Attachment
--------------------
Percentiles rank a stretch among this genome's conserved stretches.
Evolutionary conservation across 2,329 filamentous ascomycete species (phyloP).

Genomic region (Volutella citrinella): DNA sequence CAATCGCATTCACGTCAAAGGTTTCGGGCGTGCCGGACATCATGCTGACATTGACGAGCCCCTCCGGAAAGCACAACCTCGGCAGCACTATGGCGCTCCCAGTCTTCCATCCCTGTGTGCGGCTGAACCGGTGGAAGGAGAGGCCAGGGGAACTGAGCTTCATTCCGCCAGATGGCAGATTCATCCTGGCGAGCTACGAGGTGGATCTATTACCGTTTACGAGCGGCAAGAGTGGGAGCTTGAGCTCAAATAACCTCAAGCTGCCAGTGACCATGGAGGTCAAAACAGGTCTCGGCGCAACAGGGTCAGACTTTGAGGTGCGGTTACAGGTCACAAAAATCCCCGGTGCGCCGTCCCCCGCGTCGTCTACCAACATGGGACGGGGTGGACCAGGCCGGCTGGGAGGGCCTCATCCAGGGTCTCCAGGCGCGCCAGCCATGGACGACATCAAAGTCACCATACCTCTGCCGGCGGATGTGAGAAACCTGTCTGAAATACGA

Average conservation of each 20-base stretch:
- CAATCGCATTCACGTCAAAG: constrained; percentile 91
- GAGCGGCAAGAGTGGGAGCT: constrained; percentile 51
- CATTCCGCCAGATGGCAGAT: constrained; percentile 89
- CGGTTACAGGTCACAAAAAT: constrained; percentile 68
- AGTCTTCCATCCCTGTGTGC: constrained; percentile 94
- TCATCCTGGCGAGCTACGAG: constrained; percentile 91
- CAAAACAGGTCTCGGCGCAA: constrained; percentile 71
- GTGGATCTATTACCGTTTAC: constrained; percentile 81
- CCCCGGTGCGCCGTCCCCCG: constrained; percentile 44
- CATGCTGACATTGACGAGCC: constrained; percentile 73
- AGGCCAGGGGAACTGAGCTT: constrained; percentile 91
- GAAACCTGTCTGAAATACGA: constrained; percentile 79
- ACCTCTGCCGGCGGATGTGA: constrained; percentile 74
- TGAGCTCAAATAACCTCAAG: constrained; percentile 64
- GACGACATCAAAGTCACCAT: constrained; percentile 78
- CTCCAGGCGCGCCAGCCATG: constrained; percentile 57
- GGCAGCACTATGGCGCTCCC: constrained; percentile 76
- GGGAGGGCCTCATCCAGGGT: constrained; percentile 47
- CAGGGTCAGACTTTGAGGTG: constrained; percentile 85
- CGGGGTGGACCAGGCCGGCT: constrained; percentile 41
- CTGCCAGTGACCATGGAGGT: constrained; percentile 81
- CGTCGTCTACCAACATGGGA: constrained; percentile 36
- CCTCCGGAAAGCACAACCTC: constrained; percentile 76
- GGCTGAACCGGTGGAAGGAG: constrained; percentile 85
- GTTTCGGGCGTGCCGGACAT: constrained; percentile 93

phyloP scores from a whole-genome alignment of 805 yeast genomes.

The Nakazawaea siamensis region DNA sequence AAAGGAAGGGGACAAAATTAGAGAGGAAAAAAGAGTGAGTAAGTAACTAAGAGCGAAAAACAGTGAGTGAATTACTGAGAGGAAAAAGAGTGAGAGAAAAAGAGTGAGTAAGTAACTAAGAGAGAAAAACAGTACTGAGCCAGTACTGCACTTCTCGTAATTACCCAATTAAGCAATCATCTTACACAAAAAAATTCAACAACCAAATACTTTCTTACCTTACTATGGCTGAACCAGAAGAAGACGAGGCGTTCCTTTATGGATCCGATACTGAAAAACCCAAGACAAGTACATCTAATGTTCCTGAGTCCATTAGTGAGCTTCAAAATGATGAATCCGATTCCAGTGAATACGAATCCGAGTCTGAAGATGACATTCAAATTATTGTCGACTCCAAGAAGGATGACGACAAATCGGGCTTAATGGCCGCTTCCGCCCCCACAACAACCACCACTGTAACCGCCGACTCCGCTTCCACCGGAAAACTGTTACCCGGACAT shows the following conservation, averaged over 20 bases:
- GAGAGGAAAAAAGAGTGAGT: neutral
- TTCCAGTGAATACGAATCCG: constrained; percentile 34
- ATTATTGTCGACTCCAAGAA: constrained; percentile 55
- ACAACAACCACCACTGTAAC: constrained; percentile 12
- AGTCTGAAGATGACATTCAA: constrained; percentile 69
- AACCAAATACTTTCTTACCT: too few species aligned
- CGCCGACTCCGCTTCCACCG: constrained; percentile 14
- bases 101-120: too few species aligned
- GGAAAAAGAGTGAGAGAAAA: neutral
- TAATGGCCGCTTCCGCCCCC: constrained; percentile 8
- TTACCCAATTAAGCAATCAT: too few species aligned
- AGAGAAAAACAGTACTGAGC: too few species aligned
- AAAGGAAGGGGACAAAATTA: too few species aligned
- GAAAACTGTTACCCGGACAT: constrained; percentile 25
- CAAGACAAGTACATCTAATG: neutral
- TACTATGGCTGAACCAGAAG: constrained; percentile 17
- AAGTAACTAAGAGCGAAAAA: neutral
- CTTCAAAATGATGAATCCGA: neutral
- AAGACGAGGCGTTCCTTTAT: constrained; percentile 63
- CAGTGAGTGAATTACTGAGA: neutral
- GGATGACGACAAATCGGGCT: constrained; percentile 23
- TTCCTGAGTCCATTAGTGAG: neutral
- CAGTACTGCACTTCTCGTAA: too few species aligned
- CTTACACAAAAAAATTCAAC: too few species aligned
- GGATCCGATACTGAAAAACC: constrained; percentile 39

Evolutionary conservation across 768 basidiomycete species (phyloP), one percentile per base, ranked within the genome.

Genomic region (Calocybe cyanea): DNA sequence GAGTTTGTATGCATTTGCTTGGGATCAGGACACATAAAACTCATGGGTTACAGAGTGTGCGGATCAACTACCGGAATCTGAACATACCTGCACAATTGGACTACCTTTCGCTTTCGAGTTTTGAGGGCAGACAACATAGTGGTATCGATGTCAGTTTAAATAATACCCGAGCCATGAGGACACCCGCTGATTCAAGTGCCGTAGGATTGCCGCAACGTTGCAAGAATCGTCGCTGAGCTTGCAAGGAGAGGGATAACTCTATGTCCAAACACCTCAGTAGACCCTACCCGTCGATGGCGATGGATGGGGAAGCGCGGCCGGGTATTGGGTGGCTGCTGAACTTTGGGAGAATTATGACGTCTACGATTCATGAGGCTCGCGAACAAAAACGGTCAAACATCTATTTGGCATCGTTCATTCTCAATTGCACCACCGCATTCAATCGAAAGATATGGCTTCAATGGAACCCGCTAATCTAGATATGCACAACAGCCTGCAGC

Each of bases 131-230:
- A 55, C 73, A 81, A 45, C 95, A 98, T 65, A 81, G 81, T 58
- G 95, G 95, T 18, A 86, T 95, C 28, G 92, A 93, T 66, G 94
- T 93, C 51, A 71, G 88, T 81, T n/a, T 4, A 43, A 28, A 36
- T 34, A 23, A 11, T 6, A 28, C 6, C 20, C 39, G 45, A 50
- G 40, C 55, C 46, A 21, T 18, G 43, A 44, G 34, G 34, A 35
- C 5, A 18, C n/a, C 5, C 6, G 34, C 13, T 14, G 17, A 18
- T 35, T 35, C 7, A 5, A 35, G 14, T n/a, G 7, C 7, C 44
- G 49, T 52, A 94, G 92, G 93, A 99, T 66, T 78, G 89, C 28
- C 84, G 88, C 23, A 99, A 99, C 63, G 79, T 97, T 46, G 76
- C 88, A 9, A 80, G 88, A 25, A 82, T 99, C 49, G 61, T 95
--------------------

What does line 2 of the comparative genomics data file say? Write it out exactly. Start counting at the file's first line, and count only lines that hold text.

Evolutionary conservation across 2,329 filamentous ascomycete species (phyloP).